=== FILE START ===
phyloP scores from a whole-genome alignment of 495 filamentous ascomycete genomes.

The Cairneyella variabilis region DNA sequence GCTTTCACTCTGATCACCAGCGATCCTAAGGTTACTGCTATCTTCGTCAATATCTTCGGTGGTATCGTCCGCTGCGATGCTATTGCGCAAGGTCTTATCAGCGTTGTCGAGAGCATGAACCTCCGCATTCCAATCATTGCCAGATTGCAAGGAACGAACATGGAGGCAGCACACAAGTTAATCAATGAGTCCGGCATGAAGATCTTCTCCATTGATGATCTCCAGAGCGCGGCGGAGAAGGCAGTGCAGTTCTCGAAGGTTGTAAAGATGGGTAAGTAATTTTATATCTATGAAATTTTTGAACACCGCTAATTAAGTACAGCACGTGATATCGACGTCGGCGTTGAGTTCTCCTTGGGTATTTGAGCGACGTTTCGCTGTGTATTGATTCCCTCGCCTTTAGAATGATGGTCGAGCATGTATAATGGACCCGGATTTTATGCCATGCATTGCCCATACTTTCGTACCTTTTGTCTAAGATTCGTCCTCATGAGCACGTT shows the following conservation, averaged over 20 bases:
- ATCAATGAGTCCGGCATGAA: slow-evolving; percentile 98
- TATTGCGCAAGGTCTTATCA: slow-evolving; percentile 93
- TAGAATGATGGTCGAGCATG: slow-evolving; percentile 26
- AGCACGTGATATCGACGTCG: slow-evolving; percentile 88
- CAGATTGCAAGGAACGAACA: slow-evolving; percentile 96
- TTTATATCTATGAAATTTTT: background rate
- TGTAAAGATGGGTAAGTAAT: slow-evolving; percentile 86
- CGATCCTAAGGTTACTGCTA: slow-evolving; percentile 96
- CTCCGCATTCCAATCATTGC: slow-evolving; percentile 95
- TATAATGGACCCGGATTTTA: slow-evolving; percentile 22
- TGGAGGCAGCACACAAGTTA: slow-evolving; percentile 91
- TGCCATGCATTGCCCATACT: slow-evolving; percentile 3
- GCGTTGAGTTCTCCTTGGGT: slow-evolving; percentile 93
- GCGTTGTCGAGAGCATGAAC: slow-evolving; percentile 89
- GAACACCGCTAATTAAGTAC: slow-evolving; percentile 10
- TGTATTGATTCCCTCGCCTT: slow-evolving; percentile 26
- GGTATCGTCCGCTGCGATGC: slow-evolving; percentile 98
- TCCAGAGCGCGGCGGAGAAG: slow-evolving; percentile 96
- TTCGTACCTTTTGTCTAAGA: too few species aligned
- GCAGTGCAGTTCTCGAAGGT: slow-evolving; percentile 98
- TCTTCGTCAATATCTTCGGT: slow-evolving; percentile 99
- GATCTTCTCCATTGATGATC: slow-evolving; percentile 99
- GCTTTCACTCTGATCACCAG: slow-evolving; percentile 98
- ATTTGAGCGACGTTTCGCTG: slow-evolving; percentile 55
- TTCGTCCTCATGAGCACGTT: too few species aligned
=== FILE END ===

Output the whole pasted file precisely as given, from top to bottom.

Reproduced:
phyloP scores from a whole-genome alignment of 495 filamentous ascomycete genomes.

The Cairneyella variabilis region DNA sequence GCTTTCACTCTGATCACCAGCGATCCTAAGGTTACTGCTATCTTCGTCAATATCTTCGGTGGTATCGTCCGCTGCGATGCTATTGCGCAAGGTCTTATCAGCGTTGTCGAGAGCATGAACCTCCGCATTCCAATCATTGCCAGATTGCAAGGAACGAACATGGAGGCAGCACACAAGTTAATCAATGAGTCCGGCATGAAGATCTTCTCCATTGATGATCTCCAGAGCGCGGCGGAGAAGGCAGTGCAGTTCTCGAAGGTTGTAAAGATGGGTAAGTAATTTTATATCTATGAAATTTTTGAACACCGCTAATTAAGTACAGCACGTGATATCGACGTCGGCGTTGAGTTCTCCTTGGGTATTTGAGCGACGTTTCGCTGTGTATTGATTCCCTCGCCTTTAGAATGATGGTCGAGCATGTATAATGGACCCGGATTTTATGCCATGCATTGCCCATACTTTCGTACCTTTTGTCTAAGATTCGTCCTCATGAGCACGTT shows the following conservation, averaged over 20 bases:
- ATCAATGAGTCCGGCATGAA: slow-evolving; percentile 98
- TATTGCGCAAGGTCTTATCA: slow-evolving; percentile 93
- TAGAATGATGGTCGAGCATG: slow-evolving; percentile 26
- AGCACGTGATATCGACGTCG: slow-evolving; percentile 88
- CAGATTGCAAGGAACGAACA: slow-evolving; percentile 96
- TTTATATCTATGAAATTTTT: background rate
- TGTAAAGATGGGTAAGTAAT: slow-evolving; percentile 86
- CGATCCTAAGGTTACTGCTA: slow-evolving; percentile 96
- CTCCGCATTCCAATCATTGC: slow-evolving; percentile 95
- TATAATGGACCCGGATTTTA: slow-evolving; percentile 22
- TGGAGGCAGCACACAAGTTA: slow-evolving; percentile 91
- TGCCATGCATTGCCCATACT: slow-evolving; percentile 3
- GCGTTGAGTTCTCCTTGGGT: slow-evolving; percentile 93
- GCGTTGTCGAGAGCATGAAC: slow-evolving; percentile 89
- GAACACCGCTAATTAAGTAC: slow-evolving; percentile 10
- TGTATTGATTCCCTCGCCTT: slow-evolving; percentile 26
- GGTATCGTCCGCTGCGATGC: slow-evolving; percentile 98
- TCCAGAGCGCGGCGGAGAAG: slow-evolving; percentile 96
- TTCGTACCTTTTGTCTAAGA: too few species aligned
- GCAGTGCAGTTCTCGAAGGT: slow-evolving; percentile 98
- TCTTCGTCAATATCTTCGGT: slow-evolving; percentile 99
- GATCTTCTCCATTGATGATC: slow-evolving; percentile 99
- GCTTTCACTCTGATCACCAG: slow-evolving; percentile 98
- ATTTGAGCGACGTTTCGCTG: slow-evolving; percentile 55
- TTCGTCCTCATGAGCACGTT: too few species aligned